Your letter comes at a pivotal time. The Covid-19 pandemic has not only put the brakes on travel, it’s sharpened the focus on how to do it more responsibly once restrictions lift and borders reopen. There’s been a shift in attitudes in both the travel industry and its customers.
The travel industry has had a chance to pause and take stock, and many companies have now embedded sustainability into their business strategies. As well as prompting the largest-ever decline in global emissions, the pandemic slowed the rapid growth of the aviation sector and has forced many polluting aircraft to be retired. Airlines are stepping up their investment in sustainable fuels and the development of electric aircraft, helping the industry move towards its target of net zero emissions by 2050 as part of the Paris Agreement. It’s still early days, but these commitments should have a hugely positive impact in the long term.
At the same time, would-be travellers have had time to reflect on many aspects of their busy, consumerist lives, and there’s evidence that they will begin to take a more measured, thoughtful approach to travel. Instead of jetting off on short city breaks or flying across the country and back in one day for a business meeting, they’re more likely to consider the impact of their trip and make it more meaningful – perhaps taking one longer holiday each year rather than multiple shorter trips.
The desire to travel won’t disappear altogether – indeed, there are signs of pent-up demand – but there is also a greater awareness, particularly among younger generations, that we need to reduce our travel carbon footprint. It is with this attitude that boundless continues to cover destinations and journeys.
Even small changes in behaviour can make a difference, such as taking less baggage, booking direct flights rather than those with stopovers (planes burn more fuel during take-off and landing), using trains rather than planes, and using public transport where possible. We could also consider carbon offsetting schemes, which are gaining momentum and complexity – they allow us to calculate how much CO₂ we’re using and neutralise its impact.
As we all start to venture out into the world again, it’s important to remind ourselves of the part we can all play, however small. Thank you, Keith, for raising this important issue once more.
The big question: finance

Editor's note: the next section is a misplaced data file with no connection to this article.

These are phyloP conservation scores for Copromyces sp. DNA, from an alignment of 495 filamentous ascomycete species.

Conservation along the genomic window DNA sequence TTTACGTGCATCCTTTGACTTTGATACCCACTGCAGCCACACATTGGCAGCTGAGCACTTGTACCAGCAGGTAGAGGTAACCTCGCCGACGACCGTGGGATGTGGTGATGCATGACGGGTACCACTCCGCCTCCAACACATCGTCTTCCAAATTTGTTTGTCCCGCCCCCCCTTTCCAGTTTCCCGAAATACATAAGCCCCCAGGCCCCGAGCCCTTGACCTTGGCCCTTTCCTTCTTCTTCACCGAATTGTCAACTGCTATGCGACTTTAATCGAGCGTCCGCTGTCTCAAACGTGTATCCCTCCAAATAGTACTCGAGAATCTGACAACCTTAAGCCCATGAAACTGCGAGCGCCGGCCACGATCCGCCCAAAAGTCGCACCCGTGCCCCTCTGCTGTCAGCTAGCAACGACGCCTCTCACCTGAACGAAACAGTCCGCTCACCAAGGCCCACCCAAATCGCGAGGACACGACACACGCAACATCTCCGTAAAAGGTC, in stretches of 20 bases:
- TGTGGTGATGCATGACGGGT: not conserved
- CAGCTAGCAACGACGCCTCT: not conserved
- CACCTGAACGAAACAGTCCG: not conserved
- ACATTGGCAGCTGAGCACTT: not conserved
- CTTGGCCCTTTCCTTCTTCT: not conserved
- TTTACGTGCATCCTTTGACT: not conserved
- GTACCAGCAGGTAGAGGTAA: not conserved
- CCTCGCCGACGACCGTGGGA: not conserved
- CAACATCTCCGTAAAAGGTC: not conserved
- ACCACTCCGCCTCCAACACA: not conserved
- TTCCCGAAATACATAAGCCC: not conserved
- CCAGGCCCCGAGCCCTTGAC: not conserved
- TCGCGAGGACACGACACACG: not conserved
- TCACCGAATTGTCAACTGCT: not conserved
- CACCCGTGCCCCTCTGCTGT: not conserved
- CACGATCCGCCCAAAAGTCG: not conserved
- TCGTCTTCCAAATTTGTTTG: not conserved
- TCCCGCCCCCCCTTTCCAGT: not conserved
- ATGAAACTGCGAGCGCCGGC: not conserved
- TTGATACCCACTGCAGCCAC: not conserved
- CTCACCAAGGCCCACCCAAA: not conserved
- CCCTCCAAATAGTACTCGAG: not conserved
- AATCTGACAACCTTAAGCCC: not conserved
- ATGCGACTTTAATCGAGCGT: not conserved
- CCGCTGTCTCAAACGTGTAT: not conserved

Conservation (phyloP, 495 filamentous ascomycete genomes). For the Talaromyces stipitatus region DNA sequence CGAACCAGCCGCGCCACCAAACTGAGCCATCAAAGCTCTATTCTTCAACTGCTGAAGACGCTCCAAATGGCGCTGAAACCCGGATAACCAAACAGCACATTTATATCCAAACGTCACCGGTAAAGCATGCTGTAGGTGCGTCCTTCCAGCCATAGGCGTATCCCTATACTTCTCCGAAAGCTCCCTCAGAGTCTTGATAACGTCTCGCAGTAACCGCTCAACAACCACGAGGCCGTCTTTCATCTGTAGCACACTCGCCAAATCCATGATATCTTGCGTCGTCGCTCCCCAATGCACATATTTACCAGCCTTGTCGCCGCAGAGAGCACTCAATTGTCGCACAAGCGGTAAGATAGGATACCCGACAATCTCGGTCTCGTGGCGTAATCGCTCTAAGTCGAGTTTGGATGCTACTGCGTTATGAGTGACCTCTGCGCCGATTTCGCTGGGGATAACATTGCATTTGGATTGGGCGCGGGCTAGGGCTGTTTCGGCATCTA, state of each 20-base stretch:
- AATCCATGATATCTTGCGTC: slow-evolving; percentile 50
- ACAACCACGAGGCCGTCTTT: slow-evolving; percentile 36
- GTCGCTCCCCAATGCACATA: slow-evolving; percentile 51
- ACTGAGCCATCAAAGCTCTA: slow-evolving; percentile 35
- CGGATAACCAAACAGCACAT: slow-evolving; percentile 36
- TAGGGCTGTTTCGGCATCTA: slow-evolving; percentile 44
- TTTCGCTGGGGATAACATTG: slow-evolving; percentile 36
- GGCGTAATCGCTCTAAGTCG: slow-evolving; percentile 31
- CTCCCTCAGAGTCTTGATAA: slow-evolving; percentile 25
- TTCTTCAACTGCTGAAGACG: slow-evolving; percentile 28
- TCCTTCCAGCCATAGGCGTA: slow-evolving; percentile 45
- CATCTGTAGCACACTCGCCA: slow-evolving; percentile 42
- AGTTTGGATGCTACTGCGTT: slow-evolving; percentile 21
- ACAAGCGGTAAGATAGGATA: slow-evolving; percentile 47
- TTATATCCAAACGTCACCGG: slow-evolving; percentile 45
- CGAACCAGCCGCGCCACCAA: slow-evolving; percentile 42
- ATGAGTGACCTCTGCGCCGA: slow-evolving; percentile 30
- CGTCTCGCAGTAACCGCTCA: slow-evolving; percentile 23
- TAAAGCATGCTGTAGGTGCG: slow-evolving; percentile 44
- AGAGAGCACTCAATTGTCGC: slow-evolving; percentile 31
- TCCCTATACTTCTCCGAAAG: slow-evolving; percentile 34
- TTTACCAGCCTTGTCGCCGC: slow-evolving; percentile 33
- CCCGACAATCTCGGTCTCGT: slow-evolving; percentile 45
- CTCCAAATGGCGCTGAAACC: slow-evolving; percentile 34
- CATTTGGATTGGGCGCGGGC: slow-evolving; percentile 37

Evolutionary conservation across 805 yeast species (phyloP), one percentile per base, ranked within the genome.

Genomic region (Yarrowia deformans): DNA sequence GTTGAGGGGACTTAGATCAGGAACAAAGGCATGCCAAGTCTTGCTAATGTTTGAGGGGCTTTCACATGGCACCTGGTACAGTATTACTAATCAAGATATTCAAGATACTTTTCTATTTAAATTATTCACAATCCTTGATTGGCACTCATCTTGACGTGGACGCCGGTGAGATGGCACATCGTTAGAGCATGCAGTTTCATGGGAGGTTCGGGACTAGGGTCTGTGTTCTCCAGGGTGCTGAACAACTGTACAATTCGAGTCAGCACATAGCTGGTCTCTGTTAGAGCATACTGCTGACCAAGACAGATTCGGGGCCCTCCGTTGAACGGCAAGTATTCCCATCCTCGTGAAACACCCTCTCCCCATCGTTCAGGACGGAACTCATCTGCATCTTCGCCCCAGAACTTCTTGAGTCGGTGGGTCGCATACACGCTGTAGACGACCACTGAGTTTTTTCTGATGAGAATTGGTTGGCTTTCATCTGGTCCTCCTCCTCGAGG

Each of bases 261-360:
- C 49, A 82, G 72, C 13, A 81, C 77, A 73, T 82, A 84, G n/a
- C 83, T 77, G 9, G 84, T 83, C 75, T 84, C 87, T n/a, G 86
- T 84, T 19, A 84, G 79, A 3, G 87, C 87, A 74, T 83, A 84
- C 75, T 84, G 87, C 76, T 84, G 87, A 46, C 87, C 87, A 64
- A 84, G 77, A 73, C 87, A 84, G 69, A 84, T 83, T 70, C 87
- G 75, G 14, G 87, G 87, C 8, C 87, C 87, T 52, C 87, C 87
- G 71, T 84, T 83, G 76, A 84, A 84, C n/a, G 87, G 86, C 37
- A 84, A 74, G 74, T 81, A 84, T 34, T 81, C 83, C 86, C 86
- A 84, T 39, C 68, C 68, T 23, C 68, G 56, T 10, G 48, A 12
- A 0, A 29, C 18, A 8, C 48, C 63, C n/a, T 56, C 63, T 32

Are there more ways for us to lead a greener life? Mike Miller
This is a pertinent question, Mike. Over the last few years, I’ve made a number of lifestyle changes to become ‘greener’. These include getting milk from the milkman rather than the supermarket, buying toilet paper from a company that donates some of its profits to help build toilets in developing countries, and cutting back on single-use plastic by buying refills and reusable sandwich bags.
I’m not alone – research shows that Covid-19 has increased consumers’ focus on ethical consumption. We’re all thinking a bit harder about eco-friendly options and looking to do more to support those organisations that benefit the environment.
This isn’t the first time I’ve been asked about other ways you can be greener, so I’ve had a chance to give it some thought – and I believe that, for most of us, money is our most powerful tool. From choosing whom you bank with and how you invest, to how you save for your retirement, there are a number of things you can do with your money to make a positive impact on the things you care about.
While we may not all have money to invest, most people have a bank account, so I’ll focus on that here – it can certainly make a difference. Have you ever wondered what your bank does with your money? The fact is, it could be using your hard earned pounds to fund a number of industries and organisations you may not be happy with, such as lending to companies who harm the environment or who trade in arms.
A new report from Greenpeace and WWF UK found that UK banks and asset managers were responsible for financing 805 million tonnes of CO₂ in 2019. The report pointed the finger at the finance sector as one of the UK’s biggest contributors to climate change. And the Rainforest Action network found that large UK banks poured $1.9 trillion into fossil fuels between 2016 and 2019.
If you’ve always dealt with one of the more well-known banks, you may feel wary of switching to a name you’re not so familiar with, but your money is just as safe with a ‘green’ bank as it is with any other – just as long as the bank in question is covered by the Financial Services Compensation Scheme (FSCS), which protects up to £85,000 of your money should your bank go bust. It’s easy to find out if a bank is protected – you can check it out at fscs.org.uk/check-your-money-is-protected.
There’s no regulatory requirement for banks to change their ways, but as a consumer you can vote with your money by moving to a bank that cares. If you’re not happy with your bank’s ethical stance (find out about this by visiting yourethicalmoney.org, via your bank’s website or by simply asking them), then here are some greener banks to consider – these are all regulated by the Financial Conduct Authority and covered by the Financial Services Compensation Scheme:
- Triodos Bank (triodos.co.uk)
- Co-operative Bank (co-operativebank.co.uk)
- Reliance Bank (reliancebankltd.com), which used to be The Salvation Army Bank
Savings and loans
- Charity Bank (charitybank.org)
- Tandem (tandem.co.uk)
- Ecology Building Society (ecology.co.uk)
- In March, Chancellor Rishi Sunak announced the launch of Green Savings Bonds with NS&I, which support green projects and will be available to buy later this year. (nsandi.com/green-saving)